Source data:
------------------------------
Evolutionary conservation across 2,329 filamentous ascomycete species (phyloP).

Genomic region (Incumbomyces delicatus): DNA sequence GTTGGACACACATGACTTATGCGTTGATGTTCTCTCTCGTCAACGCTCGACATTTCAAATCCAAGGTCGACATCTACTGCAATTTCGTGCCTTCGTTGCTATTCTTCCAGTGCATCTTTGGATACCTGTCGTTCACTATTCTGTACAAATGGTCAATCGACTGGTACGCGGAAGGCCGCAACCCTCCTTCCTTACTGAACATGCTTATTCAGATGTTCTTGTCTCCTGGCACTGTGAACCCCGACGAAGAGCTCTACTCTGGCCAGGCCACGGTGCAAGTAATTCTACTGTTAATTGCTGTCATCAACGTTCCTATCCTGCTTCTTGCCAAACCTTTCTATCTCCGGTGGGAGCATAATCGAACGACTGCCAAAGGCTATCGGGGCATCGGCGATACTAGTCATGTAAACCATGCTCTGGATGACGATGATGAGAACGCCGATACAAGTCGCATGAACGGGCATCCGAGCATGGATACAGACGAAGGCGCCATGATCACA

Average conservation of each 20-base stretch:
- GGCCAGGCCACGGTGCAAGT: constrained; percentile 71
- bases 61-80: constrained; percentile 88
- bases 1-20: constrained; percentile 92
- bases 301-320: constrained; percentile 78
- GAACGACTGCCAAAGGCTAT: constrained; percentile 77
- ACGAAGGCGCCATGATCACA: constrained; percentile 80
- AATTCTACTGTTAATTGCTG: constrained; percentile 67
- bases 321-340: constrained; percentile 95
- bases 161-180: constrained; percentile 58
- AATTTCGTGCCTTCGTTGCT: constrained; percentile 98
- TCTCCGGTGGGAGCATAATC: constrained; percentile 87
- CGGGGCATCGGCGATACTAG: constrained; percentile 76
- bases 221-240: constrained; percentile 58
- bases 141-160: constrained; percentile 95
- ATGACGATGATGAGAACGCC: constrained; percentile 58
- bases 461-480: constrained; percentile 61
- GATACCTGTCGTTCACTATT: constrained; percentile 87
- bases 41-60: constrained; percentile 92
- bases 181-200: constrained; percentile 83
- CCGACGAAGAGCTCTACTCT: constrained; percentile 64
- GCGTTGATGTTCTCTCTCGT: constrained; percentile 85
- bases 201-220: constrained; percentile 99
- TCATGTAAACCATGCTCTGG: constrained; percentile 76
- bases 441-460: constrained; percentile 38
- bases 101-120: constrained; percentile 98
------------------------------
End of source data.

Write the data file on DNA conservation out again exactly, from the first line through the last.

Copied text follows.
Evolutionary conservation across 2,329 filamentous ascomycete species (phyloP).

Genomic region (Incumbomyces delicatus): DNA sequence GTTGGACACACATGACTTATGCGTTGATGTTCTCTCTCGTCAACGCTCGACATTTCAAATCCAAGGTCGACATCTACTGCAATTTCGTGCCTTCGTTGCTATTCTTCCAGTGCATCTTTGGATACCTGTCGTTCACTATTCTGTACAAATGGTCAATCGACTGGTACGCGGAAGGCCGCAACCCTCCTTCCTTACTGAACATGCTTATTCAGATGTTCTTGTCTCCTGGCACTGTGAACCCCGACGAAGAGCTCTACTCTGGCCAGGCCACGGTGCAAGTAATTCTACTGTTAATTGCTGTCATCAACGTTCCTATCCTGCTTCTTGCCAAACCTTTCTATCTCCGGTGGGAGCATAATCGAACGACTGCCAAAGGCTATCGGGGCATCGGCGATACTAGTCATGTAAACCATGCTCTGGATGACGATGATGAGAACGCCGATACAAGTCGCATGAACGGGCATCCGAGCATGGATACAGACGAAGGCGCCATGATCACA

Average conservation of each 20-base stretch:
- GGCCAGGCCACGGTGCAAGT: constrained; percentile 71
- bases 61-80: constrained; percentile 88
- bases 1-20: constrained; percentile 92
- bases 301-320: constrained; percentile 78
- GAACGACTGCCAAAGGCTAT: constrained; percentile 77
- ACGAAGGCGCCATGATCACA: constrained; percentile 80
- AATTCTACTGTTAATTGCTG: constrained; percentile 67
- bases 321-340: constrained; percentile 95
- bases 161-180: constrained; percentile 58
- AATTTCGTGCCTTCGTTGCT: constrained; percentile 98
- TCTCCGGTGGGAGCATAATC: constrained; percentile 87
- CGGGGCATCGGCGATACTAG: constrained; percentile 76
- bases 221-240: constrained; percentile 58
- bases 141-160: constrained; percentile 95
- ATGACGATGATGAGAACGCC: constrained; percentile 58
- bases 461-480: constrained; percentile 61
- GATACCTGTCGTTCACTATT: constrained; percentile 87
- bases 41-60: constrained; percentile 92
- bases 181-200: constrained; percentile 83
- CCGACGAAGAGCTCTACTCT: constrained; percentile 64
- GCGTTGATGTTCTCTCTCGT: constrained; percentile 85
- bases 201-220: constrained; percentile 99
- TCATGTAAACCATGCTCTGG: constrained; percentile 76
- bases 441-460: constrained; percentile 38
- bases 101-120: constrained; percentile 98